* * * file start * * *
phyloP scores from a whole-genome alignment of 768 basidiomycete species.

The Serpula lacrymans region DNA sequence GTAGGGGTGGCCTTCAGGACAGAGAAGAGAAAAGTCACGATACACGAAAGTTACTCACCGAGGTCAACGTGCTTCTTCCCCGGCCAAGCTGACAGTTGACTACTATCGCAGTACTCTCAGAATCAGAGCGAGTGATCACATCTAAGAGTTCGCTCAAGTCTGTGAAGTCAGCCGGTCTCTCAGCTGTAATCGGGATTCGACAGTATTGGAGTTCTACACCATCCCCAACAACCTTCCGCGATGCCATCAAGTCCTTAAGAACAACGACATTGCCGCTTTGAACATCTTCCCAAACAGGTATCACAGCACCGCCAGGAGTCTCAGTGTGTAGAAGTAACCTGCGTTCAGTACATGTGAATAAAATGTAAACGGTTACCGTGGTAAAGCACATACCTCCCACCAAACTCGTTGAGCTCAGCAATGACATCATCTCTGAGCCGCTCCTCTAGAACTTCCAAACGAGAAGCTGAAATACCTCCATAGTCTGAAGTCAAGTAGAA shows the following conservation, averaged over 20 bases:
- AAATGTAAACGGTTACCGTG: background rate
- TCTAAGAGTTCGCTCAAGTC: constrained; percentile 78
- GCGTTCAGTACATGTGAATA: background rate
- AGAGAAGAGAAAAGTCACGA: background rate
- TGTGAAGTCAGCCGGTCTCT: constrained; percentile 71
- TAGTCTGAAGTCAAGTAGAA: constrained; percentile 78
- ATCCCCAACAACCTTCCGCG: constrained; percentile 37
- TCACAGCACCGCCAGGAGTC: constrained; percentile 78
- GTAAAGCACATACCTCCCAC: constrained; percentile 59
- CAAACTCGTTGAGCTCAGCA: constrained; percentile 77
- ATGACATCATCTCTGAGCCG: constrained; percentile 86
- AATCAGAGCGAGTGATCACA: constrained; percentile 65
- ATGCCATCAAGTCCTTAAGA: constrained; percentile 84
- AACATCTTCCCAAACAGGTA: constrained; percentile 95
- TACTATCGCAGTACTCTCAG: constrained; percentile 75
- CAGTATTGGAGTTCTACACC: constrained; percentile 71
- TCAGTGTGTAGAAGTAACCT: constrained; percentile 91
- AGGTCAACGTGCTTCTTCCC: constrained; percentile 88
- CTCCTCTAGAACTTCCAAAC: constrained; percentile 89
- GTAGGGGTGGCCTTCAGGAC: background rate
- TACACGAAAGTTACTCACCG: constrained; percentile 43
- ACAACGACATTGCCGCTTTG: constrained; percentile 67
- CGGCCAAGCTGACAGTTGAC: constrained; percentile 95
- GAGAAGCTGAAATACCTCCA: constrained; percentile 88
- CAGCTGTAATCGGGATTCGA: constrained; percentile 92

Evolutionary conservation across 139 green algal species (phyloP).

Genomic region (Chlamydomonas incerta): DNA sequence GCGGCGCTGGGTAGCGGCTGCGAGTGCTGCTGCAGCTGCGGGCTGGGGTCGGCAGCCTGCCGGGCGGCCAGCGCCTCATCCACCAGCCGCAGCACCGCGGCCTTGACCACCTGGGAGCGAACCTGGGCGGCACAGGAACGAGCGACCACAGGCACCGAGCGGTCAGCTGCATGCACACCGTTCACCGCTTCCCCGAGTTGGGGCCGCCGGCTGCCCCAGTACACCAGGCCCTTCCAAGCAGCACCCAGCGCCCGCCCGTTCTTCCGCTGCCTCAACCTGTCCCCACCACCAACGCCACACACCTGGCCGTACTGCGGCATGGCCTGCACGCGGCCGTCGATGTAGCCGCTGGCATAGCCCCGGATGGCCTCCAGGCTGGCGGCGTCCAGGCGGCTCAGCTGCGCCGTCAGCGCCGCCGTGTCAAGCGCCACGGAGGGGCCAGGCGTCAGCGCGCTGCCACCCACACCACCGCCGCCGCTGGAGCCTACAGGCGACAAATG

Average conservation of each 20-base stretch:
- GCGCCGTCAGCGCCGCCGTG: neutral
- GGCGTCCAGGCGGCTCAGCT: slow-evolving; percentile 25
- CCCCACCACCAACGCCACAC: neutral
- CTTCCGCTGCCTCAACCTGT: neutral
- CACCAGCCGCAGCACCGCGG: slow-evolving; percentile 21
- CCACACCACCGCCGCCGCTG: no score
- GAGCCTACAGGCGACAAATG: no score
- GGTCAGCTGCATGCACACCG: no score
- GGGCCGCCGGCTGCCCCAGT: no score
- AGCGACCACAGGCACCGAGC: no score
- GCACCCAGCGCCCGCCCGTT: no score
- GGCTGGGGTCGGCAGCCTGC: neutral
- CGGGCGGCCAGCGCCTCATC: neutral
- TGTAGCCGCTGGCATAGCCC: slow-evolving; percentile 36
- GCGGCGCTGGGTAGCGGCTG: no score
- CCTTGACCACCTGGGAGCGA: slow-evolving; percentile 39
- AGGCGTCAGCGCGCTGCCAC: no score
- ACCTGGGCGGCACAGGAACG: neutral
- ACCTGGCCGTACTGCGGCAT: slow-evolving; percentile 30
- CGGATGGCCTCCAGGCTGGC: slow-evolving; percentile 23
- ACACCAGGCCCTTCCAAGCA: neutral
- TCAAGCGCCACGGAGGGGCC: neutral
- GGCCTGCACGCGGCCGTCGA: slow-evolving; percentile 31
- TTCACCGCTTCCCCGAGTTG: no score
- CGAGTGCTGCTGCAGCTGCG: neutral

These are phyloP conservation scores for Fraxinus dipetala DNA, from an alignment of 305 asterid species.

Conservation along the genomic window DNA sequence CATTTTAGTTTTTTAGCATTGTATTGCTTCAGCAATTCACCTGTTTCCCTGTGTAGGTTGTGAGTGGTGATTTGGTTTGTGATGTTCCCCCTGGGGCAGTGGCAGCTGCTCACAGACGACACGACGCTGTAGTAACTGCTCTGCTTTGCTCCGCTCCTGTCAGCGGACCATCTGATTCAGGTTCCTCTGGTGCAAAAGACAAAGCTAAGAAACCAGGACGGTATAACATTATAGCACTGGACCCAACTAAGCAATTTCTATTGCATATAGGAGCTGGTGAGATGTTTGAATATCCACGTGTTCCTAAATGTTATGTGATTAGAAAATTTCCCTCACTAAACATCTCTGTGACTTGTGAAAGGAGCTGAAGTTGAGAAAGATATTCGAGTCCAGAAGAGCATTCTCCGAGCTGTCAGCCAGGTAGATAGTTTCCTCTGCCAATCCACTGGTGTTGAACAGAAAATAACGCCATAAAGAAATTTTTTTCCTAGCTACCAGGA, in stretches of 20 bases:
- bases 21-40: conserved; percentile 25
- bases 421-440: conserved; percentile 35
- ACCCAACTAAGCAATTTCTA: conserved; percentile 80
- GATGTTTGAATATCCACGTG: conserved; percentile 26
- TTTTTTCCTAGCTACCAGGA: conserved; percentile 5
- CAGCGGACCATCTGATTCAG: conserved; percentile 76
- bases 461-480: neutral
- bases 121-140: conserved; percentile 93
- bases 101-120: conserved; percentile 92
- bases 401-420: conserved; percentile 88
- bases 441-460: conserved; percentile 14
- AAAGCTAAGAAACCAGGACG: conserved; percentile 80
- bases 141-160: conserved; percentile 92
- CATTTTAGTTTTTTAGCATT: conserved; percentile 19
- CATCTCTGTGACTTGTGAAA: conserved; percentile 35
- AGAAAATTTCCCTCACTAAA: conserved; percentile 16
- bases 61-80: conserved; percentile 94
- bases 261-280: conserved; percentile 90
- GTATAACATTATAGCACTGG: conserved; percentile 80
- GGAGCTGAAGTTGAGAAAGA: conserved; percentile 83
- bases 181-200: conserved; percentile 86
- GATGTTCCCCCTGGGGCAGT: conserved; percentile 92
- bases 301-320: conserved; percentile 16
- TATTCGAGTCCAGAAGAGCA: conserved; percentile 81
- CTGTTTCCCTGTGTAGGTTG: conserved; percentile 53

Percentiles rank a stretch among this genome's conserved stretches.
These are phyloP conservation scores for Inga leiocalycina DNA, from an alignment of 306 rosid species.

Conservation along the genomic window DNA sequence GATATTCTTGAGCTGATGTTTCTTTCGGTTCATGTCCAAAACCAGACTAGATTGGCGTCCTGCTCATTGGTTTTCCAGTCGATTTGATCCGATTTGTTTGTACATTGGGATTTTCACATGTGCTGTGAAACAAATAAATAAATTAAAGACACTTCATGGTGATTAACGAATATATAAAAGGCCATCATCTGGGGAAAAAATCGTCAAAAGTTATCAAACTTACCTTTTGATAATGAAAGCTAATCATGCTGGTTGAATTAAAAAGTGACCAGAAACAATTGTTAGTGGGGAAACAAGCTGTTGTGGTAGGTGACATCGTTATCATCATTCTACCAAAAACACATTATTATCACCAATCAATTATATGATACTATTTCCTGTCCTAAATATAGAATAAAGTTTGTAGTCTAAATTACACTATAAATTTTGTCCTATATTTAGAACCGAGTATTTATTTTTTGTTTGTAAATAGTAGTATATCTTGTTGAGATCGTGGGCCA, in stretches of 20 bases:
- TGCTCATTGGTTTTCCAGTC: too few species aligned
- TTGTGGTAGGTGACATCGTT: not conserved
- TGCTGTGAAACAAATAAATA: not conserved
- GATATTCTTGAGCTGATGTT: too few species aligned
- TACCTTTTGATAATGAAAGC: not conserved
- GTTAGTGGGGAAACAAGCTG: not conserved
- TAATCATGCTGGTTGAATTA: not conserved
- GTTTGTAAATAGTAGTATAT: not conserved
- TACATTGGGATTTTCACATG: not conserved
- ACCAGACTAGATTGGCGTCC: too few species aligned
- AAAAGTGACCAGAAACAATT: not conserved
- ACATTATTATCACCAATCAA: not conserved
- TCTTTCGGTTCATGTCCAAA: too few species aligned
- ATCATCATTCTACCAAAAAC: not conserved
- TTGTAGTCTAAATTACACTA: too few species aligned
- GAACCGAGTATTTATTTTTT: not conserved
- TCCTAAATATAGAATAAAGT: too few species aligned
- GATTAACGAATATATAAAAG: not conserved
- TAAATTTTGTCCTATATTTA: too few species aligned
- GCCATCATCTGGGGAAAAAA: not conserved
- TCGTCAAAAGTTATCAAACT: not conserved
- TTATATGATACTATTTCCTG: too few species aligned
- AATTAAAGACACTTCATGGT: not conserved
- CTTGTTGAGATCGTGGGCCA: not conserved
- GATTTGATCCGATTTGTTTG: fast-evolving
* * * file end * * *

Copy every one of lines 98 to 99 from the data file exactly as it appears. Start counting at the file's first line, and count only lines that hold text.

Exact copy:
- TCTTTCGGTTCATGTCCAAA: too few species aligned
- ATCATCATTCTACCAAAAAC: not conserved